The Child Atlas brings together data from many different sources, providing a one-stop-shop for exploring the situation of children across a range of issues. The database contains a wide range of data relevant to children's lives, covering three broad areas: child outcomes, indicators of risks and crisis, and data on public policies, financing decisions and governance structures.

Exploring children's lives through data

Data on child outcomes includes selected key indicators in a number of thematic areas, including health and nutrition, education, child protection and child poverty. We draw mainly on global databases, integrating the latest data from international organisations such as UNICEF, the World Health Organisation, UNESCO and the World Bank. These data are mostly based on administrative data or household surveys (you can read more about the underlying data systems in our post here).

We complement these international databases with our own analysis of comparable household surveys for selected indicators in a large number of low- and middle-income countries. This allows us to provide more detailed data than would otherwise be available. In the Child Atlas, the main data sources are clearly identified below each visualisation. Footnotes detail the source of each data point. You can find an overview of all indicators and sources in our codebook.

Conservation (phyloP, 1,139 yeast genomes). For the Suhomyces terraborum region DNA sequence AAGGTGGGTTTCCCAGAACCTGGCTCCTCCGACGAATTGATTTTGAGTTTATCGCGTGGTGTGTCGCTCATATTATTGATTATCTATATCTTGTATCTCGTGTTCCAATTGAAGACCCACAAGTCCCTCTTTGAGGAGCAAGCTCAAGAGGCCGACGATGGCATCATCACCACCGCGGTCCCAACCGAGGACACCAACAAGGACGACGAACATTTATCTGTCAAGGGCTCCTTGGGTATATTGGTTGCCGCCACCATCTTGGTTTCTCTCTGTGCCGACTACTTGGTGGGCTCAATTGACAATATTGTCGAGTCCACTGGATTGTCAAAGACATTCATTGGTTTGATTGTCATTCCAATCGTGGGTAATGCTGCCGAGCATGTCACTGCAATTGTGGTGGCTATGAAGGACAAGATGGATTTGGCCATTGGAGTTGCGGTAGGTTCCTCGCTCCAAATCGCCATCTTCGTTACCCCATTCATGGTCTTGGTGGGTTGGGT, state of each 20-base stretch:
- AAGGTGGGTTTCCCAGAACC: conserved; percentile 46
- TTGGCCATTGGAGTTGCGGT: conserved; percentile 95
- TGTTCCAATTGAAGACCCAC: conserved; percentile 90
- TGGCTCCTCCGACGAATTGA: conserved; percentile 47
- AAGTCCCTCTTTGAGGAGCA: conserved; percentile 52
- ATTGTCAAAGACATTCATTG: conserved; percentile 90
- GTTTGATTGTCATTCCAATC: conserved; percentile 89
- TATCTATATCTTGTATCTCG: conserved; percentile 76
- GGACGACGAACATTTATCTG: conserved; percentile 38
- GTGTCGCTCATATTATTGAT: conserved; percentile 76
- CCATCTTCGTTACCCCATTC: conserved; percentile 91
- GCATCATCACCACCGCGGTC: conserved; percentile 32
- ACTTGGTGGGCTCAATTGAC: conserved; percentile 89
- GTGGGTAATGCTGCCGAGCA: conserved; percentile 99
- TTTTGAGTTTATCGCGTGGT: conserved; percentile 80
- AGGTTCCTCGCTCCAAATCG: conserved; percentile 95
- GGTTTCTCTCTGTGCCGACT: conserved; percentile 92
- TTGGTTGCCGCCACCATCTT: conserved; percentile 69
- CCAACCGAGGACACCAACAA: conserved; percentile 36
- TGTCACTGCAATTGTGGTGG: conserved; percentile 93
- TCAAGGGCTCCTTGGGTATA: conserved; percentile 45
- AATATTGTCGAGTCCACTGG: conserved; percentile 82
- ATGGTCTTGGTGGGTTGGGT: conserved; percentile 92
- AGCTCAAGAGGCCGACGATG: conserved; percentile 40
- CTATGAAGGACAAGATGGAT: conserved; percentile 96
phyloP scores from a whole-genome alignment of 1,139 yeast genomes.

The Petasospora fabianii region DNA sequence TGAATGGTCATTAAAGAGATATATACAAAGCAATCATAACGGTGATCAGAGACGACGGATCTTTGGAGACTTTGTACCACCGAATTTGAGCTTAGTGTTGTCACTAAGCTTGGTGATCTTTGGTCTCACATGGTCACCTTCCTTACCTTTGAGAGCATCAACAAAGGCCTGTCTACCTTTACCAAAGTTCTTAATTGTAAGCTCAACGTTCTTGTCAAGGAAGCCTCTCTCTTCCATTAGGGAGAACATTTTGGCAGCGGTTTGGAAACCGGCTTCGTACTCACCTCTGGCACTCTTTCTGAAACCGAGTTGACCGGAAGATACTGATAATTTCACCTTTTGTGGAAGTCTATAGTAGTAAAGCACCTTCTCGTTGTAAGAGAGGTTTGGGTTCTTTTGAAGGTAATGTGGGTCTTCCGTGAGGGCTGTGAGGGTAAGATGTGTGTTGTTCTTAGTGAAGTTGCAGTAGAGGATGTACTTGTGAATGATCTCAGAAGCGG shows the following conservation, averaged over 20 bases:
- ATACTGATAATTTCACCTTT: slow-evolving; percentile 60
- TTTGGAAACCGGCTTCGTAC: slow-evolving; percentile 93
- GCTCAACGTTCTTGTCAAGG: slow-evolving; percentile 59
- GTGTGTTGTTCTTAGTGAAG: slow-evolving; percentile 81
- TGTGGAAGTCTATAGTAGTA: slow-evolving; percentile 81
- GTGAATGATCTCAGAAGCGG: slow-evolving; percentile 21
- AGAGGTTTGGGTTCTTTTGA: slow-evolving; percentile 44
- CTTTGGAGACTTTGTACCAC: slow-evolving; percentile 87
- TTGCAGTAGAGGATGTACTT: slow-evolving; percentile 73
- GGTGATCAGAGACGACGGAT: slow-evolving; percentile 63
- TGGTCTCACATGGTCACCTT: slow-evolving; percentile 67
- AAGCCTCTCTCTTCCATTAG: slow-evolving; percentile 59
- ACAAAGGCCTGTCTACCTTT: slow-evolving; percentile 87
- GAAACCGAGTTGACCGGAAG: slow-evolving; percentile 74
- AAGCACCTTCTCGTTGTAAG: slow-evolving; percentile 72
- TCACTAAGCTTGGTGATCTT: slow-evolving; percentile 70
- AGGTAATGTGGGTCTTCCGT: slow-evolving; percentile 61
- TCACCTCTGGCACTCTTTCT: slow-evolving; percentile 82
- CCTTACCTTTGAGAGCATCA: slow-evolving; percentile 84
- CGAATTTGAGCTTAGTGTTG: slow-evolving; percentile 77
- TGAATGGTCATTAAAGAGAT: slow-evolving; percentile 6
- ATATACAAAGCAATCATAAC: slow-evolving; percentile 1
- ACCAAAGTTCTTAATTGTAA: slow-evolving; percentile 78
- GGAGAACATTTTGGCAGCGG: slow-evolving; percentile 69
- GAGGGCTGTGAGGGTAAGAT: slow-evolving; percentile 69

For a small number of indicators, we calculate projections towards the Sustainable Development Goals in 2030 to illustrate how key child outcomes might change over the next few years under the current development trajectory. Our methodological note provides more details on how the projections were developed and the assumptions made.

Understanding risks and crises

Children are experiencing multiple, overlapping crises like we've never seen before. We include data on crises and insecurity to illustrate the range of risks facing children around the world (including climate risks, hunger, conflict and migration). Some data comes from international organisations, others from academics, or is our own analysis based on available data. Where possible, we are increasingly using real-time information to give a more up-to-date picture (for example, we are currently using data on insufficient food consumption from the World Food Programme).

A new function allows users to add a context layer to the global/regional map on the Atlas page, providing a quick overview of humanitarian, environmental, and/or economic challenges different countries are facing. More information how those countries were selected can be found in this methodological note.

Making better choices for children

Public policies and investments are critical to providing the foundations on which economies can develop and societies can thrive. Child-centred and equitable public policies also require governance systems that respect children's rights and support transparency and accountability. Using data from international organisations, civil society and academic institutions, we integrate information on policy choices, funding decisions and accountability and transparency structures around the world.

Highlighting inequalities